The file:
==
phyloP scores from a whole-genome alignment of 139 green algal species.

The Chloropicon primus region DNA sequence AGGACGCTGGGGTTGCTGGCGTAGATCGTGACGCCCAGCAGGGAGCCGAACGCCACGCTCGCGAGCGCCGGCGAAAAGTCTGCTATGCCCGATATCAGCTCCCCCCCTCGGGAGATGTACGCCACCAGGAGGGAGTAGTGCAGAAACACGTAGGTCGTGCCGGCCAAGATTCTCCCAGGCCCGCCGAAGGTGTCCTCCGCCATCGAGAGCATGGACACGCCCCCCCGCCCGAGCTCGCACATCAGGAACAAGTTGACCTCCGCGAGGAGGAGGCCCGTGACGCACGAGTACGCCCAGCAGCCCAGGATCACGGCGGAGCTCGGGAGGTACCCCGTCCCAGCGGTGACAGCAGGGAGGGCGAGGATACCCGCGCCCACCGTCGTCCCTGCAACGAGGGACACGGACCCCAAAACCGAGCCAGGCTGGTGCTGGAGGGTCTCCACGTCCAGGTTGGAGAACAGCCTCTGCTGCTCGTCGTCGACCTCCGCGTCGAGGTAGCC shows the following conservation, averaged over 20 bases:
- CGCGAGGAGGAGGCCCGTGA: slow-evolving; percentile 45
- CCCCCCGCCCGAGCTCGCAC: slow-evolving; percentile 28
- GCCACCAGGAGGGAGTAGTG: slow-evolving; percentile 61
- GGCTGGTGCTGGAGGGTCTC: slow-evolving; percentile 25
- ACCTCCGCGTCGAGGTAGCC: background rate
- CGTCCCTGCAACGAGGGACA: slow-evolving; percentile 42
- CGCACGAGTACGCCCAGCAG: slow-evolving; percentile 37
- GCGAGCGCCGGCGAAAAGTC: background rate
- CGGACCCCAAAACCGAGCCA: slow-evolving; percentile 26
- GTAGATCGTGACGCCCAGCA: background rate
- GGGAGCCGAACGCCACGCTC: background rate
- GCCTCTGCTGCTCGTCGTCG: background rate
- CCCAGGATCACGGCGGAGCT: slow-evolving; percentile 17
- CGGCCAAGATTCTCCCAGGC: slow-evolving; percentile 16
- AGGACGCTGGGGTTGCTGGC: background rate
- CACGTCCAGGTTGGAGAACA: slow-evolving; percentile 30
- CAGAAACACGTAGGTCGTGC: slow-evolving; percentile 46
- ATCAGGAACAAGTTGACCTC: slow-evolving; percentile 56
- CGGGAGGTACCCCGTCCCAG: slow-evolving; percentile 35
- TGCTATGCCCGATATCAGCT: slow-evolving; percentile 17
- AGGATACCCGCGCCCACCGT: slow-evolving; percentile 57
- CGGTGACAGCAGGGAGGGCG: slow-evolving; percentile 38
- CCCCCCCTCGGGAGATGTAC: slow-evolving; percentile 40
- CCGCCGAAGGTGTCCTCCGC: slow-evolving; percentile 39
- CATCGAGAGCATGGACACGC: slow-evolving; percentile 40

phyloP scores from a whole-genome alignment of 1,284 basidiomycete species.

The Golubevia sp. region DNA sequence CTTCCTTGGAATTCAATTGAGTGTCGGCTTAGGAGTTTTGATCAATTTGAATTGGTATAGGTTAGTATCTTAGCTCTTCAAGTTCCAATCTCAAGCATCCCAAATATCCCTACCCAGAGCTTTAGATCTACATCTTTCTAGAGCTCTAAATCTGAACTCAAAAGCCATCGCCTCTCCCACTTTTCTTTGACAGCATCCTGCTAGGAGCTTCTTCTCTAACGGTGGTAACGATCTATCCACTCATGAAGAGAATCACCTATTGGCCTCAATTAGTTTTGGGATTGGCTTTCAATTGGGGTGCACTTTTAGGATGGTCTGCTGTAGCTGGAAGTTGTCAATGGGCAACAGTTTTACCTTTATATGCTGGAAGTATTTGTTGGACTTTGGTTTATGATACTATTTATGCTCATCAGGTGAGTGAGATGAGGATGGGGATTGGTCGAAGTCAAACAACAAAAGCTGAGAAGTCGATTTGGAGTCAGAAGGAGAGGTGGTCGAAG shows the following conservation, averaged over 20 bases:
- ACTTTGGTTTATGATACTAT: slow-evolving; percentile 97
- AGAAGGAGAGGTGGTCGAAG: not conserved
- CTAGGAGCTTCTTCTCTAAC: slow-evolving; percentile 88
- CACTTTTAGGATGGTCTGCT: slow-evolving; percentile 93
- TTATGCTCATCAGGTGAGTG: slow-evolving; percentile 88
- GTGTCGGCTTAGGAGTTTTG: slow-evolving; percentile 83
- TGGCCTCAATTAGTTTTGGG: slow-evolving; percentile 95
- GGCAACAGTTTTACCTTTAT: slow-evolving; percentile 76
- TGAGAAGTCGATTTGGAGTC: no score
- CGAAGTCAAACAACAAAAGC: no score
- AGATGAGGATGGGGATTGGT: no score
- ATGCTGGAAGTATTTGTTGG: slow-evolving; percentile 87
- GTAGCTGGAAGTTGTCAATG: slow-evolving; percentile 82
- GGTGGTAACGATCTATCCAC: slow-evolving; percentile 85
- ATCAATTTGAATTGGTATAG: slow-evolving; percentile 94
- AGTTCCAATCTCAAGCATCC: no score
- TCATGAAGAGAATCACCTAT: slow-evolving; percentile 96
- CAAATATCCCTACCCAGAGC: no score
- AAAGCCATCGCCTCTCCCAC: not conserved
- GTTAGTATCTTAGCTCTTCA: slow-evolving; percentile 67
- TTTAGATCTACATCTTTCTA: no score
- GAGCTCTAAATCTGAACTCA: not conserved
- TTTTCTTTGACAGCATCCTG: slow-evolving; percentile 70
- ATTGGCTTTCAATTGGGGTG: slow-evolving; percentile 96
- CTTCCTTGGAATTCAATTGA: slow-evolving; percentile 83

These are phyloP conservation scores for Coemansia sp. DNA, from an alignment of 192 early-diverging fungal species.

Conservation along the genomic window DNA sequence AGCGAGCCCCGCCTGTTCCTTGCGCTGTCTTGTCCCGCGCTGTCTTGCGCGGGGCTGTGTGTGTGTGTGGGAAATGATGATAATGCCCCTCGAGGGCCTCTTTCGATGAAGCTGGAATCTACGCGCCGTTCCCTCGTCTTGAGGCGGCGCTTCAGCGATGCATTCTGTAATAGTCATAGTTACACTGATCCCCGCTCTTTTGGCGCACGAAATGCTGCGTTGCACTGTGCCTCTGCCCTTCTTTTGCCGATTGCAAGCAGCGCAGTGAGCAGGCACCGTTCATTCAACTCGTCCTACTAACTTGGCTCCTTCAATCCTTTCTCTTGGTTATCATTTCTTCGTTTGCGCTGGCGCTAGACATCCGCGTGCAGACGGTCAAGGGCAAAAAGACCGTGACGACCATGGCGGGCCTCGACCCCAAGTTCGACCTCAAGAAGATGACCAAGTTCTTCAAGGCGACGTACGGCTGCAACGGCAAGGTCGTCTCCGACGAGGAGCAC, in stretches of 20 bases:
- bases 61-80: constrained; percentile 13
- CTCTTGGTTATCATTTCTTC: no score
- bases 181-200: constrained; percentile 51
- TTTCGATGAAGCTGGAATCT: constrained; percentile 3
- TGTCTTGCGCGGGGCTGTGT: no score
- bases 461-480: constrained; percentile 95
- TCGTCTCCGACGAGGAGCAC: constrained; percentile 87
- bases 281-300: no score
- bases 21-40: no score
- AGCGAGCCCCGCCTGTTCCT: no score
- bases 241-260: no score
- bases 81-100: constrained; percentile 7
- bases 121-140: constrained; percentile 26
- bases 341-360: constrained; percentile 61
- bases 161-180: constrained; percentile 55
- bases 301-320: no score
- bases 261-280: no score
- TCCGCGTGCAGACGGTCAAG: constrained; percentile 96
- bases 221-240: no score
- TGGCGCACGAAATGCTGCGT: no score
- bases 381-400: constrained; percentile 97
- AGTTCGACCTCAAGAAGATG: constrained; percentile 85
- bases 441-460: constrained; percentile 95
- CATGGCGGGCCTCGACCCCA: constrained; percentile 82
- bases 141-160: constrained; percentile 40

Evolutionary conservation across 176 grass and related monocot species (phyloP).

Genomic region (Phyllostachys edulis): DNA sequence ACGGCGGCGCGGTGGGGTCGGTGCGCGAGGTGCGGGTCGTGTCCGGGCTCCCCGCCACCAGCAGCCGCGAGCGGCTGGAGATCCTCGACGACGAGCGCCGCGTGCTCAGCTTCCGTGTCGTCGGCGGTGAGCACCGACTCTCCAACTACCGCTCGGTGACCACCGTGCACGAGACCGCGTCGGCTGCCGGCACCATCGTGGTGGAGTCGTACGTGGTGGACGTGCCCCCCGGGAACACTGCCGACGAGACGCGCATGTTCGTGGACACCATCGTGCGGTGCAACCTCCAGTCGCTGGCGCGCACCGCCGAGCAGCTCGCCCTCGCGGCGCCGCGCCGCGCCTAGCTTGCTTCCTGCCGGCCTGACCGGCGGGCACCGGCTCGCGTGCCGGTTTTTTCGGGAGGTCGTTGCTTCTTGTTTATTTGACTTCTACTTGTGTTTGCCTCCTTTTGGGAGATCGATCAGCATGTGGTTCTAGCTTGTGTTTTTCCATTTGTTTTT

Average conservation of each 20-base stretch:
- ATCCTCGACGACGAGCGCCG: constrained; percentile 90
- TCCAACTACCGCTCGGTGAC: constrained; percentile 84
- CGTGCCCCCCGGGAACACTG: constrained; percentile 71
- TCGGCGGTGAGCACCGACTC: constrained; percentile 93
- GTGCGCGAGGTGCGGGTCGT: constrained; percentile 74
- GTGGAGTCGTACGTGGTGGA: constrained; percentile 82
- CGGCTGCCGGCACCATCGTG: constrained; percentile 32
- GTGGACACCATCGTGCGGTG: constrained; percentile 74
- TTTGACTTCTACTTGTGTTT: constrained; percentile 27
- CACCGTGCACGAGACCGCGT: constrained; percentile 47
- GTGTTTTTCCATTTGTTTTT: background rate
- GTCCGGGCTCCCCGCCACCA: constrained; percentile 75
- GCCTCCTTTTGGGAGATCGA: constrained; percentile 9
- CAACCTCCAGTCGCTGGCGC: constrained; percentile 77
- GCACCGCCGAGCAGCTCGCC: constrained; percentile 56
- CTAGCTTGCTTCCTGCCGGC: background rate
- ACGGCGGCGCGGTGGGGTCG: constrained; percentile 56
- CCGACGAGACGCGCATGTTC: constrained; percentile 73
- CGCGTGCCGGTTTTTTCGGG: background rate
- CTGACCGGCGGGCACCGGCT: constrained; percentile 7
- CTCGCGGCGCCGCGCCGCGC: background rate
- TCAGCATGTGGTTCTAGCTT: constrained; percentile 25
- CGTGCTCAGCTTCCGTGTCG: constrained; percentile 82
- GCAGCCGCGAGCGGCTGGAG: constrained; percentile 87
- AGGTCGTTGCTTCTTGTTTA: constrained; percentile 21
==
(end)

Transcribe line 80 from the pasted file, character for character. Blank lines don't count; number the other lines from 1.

- CATGGCGGGCCTCGACCCCA: constrained; percentile 82